Wangler said as he walked to the show table, “Bios made a battery out of dirt. He also made a simple motor out of wire and some magnets.”
He pointed to a set of wires created to power a small fan-shaped object that seemed to spin in the air.
“It’s a very primitive motor but it teaches them the basics of the electrical stuff,” He said.
Next to the engine was placed an ice tray filled with dirt, each section carrying a nail with copper wire.
“Turn on the light bulb,” He said. “Ashley helped him with this.”
Wangler said, “I can’t believe the creativity from these kids across the board of all ages for members of 4-H. Even the youngest kids in this have great things to do.”
Wangler said parental involvement played a major role in the projects.
“That’s what makes this so good,” He said. “You almost have to help your kids by teaching them and showing them how to do these things.
“Often you’re not really going to take that extra time out of your schedule for them, because you can do these things in a fraction of the time you take to explain it to them,” He said. “So, it’s a real test of patience, but the rewards are so great that they’re worth it.”
Judges Ustream and Brian Wilk said they were impressed by the quality of the baked goods.
“It’s good to hear where the recipes come from and that many of them have family roots for the recipes,” Welk, the special education teacher who judged the entrances for children aged 8 to 12 said. “It’s nice to hear the kids’ stories about how the process went into all of that, so that’s great.”
Ustream, an occupational therapist who judged items presented by teens, said, “I love baking, so it’s so fun to see the kids have a passion for this too.”
The next day, the members gathered with their pets and small livestock in the new building that would be called Don Jelsing Ag and Event Center later that evening.
That day saw fewer animals entering than usual due to an outbreak of bird flu that banned the display of chickens and other birds.
However, an Australian mix of Shepard and Corgi named Diesel also starred in the show, earning a large reserve bar for the champ.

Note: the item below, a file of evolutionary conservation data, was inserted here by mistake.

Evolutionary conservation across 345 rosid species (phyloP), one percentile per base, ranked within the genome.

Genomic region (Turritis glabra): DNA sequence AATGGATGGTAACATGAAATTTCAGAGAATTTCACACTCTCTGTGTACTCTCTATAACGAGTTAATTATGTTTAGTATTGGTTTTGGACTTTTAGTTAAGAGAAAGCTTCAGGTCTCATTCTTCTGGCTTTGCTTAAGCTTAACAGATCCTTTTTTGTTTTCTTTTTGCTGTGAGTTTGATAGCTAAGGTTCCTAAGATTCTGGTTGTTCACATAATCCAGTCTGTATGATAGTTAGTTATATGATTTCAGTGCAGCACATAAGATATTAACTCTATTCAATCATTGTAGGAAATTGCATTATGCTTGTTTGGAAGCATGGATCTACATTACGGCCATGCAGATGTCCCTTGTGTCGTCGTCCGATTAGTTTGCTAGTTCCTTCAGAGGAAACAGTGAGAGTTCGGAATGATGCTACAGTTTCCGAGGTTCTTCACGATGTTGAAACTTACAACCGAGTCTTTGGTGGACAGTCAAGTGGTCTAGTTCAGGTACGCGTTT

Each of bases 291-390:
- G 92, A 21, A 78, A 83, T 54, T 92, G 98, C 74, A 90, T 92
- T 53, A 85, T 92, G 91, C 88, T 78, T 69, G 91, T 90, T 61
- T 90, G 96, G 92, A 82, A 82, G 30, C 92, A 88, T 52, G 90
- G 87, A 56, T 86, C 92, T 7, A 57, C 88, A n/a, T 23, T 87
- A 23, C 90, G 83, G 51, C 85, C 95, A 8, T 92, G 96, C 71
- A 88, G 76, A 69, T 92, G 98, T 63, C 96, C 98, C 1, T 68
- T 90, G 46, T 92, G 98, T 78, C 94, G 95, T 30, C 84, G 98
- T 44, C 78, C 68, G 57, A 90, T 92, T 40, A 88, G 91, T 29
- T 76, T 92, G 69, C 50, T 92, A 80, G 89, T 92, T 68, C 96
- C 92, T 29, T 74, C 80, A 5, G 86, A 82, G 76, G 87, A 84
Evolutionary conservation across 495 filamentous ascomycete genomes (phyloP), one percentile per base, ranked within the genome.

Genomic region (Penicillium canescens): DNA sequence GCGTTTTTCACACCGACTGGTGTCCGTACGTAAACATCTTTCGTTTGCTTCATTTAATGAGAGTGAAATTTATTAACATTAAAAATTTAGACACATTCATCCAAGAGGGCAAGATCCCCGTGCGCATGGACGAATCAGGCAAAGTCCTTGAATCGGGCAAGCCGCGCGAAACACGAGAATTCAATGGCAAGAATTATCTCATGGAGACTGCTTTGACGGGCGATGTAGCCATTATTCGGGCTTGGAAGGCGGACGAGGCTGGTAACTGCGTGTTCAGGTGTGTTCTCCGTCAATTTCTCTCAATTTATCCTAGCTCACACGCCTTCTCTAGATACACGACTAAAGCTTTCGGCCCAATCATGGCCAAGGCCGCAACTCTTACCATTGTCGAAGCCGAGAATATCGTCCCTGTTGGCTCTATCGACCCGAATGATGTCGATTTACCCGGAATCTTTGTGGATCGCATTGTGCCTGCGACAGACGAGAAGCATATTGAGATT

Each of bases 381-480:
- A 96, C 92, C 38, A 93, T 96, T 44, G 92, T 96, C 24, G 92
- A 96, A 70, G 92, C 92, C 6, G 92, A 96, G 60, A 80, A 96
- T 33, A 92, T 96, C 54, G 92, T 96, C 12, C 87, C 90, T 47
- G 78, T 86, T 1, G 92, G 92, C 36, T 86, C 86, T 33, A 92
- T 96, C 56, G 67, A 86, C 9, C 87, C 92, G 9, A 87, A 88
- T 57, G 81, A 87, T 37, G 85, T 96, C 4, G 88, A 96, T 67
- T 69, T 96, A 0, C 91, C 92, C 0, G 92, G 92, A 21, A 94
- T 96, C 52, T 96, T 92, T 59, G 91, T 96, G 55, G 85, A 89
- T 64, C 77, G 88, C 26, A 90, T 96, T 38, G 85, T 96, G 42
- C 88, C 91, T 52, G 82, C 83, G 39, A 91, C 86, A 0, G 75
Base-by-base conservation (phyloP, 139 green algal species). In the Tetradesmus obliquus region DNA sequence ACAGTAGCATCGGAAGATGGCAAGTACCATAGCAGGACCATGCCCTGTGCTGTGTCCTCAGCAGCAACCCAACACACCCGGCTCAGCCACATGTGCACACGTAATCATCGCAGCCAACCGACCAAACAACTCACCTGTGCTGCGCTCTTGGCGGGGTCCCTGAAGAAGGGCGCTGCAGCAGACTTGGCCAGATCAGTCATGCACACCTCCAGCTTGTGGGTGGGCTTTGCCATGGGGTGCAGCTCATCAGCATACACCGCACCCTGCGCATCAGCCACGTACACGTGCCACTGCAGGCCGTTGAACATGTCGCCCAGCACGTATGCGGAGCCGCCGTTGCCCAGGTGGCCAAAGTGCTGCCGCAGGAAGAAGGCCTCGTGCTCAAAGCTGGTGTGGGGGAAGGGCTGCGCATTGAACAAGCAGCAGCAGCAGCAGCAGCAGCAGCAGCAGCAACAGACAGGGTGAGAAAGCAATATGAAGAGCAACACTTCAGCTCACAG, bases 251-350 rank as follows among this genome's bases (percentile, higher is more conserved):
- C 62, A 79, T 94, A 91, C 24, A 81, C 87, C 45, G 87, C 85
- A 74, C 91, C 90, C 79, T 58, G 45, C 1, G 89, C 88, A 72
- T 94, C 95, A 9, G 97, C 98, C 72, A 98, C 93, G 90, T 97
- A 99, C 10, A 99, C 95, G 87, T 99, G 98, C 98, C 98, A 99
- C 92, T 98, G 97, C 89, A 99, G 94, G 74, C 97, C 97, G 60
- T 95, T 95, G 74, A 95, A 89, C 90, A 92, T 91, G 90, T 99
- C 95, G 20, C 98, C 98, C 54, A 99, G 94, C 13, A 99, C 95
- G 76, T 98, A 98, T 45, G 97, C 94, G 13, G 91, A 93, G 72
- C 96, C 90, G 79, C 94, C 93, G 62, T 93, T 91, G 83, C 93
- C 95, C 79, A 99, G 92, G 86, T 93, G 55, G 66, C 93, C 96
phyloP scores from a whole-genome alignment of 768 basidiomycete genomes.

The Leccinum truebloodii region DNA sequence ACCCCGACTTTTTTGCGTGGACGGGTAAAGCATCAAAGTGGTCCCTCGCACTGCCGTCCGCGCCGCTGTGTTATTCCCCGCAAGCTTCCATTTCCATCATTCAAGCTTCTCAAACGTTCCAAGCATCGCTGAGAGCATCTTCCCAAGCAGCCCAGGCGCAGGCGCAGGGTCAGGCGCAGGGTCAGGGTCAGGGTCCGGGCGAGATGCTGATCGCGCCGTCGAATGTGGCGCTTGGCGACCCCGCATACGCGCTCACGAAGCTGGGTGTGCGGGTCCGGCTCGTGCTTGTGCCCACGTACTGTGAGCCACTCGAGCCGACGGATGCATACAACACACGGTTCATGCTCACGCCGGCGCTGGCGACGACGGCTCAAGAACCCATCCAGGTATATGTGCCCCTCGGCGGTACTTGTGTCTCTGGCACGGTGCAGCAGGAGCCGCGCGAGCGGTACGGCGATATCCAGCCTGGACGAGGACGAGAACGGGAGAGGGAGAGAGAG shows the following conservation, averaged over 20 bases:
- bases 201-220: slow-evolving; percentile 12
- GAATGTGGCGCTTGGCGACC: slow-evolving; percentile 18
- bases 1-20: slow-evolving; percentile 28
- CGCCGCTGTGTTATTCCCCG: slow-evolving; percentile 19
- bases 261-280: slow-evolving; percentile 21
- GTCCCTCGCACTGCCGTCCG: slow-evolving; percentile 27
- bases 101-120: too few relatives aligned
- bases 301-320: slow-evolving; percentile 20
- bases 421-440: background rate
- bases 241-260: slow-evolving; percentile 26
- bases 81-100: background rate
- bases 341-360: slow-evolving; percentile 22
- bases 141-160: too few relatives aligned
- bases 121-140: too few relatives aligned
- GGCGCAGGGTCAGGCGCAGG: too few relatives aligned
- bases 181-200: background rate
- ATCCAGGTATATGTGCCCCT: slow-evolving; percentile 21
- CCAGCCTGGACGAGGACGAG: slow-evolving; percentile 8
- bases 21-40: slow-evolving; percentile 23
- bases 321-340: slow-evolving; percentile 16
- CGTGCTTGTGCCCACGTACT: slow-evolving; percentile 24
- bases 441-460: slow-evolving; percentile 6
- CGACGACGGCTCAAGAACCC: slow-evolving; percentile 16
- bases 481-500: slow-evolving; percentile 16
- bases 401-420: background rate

On July 8, the last day of 4-H performances, seventh grader Sawyer Prosart cleaned his wheel.
“I like to show animals and be with my friends,” He said, adding that he hopes to have her one day.
Dan Brossart, Sawyer’s father, said his children have been involved in 4-H for years.
“Sawyer loves 4-H and my eldest son, Jackson, both love it,” He said.
“Sawyer really loves his birds. We have a lot of birds, but he can’t bring them to the show this year,” He said, adding that his son had a hatchery for ducks and chickens.
“We raise crops and livestock,” he added. “Boys love cattle. They love being a part of it.”
Garlands, ribbons, and colorful tags decorate each animal’s barn. Morgan Sher, who showed two calves and a cow, offered the names of her animals: Lola, with calves Dandelion and Daffodil.
The animal competitions began with five and six-year-old Cloverbuds showing their calves.
Rella and Raygan showed Hagar their pigs.
“Black and white Hampshire is mine, and his name is Link” Rila Hajar said. “It’s like sausage links.”
“The red and white pig, her name is maple, for maple syrup,” She said. “They were born in January.”
Hager said her family would slaughter pigs for meat when they weighed 285 pounds.
“This is my fifth year of raising pigs,” She said. “I love to show them and watch them grow.”
Hager won the Grand Champion for Livestock events.
“Everyone did a really good job and it was fun” said Hajar, a high school student at Rugby. “I love 4-H. I have been in five years.”
Mark Miller, NDSU Extension Agent for Rowlett County, judged the 4-H Livestock Shows.
“I’ve been doing this for three years,” Miller said. “Since I started, the kids have made a huge improvement.
“Children are learning and parents are doing well with these children,” he added. “The 4-H leaders are doing a good job.”